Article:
I had never heard of James Salter till I read a profile of him in the Observer a couple of weeks ago, on the occasion of the publication of his latest book, his first in a long time. Salter is 87 and has produced only six novels, two collections of short stories and a memoir in a writing career that has spanned six decades.
He wrote his first novel following his time as a fighter pilot in the Korean War. The Hunters is based on that experience. I got it last week and have been reading since, gripped by the spare narrative. I stayed in bed this morning to finish it and already sense that it is a book that will remain with me for a long time. I’m in no position to do a full review but I wanted to write something.
The Hunters tells the story of Cleve Connell a fighter pilot who takes charge of a flight, a small group of airmen who fly sorties in jets – ‘ships’ in the unexpected parlance of the airmen – from a base in southern Korea, intermittently encountering enemy MIGs. It is set in a world of men; the female characters are mostly waitresses or escort girls. I’m not sure how much the book will appeal to women but hope it may. The men, being fighters, are by turns gregarious – full of braggadocio – and taciturn, but Cleve observes them clearly.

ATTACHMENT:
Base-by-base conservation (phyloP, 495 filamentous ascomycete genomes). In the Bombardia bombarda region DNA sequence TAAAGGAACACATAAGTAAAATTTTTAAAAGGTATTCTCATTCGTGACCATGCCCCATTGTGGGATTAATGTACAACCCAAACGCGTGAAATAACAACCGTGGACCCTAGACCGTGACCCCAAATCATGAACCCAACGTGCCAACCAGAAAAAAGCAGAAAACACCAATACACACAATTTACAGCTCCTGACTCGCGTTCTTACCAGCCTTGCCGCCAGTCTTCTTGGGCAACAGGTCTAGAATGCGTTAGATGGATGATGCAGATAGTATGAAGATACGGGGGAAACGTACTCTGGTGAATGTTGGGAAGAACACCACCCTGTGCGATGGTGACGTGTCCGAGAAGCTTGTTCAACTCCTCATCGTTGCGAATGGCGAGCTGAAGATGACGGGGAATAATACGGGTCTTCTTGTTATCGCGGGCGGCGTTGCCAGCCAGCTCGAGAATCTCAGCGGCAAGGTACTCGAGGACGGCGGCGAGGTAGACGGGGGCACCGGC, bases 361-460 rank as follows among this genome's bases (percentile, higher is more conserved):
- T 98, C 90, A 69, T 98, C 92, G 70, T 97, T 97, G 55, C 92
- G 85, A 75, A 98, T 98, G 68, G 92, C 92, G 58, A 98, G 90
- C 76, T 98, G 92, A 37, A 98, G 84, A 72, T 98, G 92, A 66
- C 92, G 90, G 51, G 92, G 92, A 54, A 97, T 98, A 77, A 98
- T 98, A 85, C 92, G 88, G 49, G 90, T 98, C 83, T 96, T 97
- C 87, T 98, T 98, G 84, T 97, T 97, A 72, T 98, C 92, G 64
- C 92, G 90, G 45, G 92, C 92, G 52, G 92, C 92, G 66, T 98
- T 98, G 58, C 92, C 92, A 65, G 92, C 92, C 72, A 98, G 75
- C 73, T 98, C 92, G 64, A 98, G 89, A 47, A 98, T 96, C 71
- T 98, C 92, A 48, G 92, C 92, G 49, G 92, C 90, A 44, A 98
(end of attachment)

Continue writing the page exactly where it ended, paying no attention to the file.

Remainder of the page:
The story hinges on Cleve’s internal battle with his frustrated aspirations. Arriving at the base as a pilot of reputed skill, he struggles to make his mark as around him lesser men notch up the kills that are the only currency of achievement. Salter’s unadorned prose belies the subtlety of his insight. With quiet proficiency he captures the tensions that run within any team or organisation: the bittersweet mingling of esprit de corps and individual ambition; the smoky trails of careers gone awry. The novel is about airmen but will resonate with those who have never left the ground.
“What is your ambition?” she asked after a while.
Cleve closed his eyes. There had been many ambitions, all of them true at the time. They were scattered behind him like the ashes of old campfires, though he had warmed himself at every one of them.
We are all hunters in a way.